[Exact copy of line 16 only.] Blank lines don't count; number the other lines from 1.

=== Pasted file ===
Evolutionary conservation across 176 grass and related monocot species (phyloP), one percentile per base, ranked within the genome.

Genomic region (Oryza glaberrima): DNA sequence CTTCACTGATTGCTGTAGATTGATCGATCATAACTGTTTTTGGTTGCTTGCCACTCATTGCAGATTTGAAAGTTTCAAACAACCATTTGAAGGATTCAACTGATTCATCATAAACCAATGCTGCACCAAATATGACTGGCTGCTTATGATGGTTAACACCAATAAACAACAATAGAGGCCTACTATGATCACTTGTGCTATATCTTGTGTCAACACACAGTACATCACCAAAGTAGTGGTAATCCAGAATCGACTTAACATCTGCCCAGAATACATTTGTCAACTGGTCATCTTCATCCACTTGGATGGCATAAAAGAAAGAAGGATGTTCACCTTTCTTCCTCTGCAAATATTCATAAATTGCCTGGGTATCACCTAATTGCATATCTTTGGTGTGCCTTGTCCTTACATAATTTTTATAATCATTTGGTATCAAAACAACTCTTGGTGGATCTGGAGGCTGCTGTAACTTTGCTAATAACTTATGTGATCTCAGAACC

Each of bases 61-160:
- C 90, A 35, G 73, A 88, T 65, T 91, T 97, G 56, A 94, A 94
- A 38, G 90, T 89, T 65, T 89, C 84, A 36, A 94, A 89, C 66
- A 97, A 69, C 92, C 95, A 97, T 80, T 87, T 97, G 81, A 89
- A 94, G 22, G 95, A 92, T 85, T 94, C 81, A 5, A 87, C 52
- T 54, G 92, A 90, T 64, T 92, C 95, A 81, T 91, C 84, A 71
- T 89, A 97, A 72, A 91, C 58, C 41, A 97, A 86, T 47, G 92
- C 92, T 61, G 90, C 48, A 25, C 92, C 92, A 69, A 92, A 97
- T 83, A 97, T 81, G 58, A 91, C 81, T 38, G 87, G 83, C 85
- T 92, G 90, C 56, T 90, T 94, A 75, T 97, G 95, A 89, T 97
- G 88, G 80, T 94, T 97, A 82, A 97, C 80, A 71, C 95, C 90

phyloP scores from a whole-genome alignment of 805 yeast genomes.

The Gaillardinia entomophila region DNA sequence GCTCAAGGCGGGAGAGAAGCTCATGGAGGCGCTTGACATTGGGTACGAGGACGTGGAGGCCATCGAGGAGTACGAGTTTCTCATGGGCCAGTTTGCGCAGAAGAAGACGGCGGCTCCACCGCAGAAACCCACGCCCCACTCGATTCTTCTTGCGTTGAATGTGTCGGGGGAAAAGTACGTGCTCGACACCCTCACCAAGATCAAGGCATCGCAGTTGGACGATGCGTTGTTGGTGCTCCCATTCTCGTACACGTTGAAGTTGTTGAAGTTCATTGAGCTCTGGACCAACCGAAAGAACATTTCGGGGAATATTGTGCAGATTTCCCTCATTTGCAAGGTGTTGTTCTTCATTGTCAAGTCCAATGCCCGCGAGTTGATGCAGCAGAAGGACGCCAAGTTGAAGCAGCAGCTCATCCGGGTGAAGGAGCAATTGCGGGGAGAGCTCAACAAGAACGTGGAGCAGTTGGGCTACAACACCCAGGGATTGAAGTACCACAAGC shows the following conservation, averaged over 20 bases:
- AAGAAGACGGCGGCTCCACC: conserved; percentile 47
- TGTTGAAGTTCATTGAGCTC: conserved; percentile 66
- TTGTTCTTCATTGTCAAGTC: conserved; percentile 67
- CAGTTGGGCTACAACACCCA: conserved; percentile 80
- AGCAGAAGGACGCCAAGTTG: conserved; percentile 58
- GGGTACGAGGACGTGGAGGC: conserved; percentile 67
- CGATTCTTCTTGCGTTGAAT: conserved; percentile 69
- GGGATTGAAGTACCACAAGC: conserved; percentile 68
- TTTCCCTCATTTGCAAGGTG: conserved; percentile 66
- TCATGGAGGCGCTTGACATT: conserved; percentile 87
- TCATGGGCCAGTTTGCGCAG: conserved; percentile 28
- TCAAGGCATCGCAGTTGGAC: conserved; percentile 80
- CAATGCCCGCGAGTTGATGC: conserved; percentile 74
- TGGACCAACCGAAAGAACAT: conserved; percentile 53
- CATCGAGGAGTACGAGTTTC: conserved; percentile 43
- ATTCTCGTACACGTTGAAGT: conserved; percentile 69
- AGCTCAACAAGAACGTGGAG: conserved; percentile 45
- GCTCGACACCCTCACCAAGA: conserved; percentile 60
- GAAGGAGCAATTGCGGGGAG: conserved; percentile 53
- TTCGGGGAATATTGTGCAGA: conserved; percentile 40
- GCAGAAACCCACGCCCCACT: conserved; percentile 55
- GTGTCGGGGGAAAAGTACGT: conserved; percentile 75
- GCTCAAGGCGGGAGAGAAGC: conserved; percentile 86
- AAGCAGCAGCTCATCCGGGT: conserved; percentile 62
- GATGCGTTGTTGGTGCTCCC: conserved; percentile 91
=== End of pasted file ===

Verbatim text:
- AAGAAGACGGCGGCTCCACC: conserved; percentile 47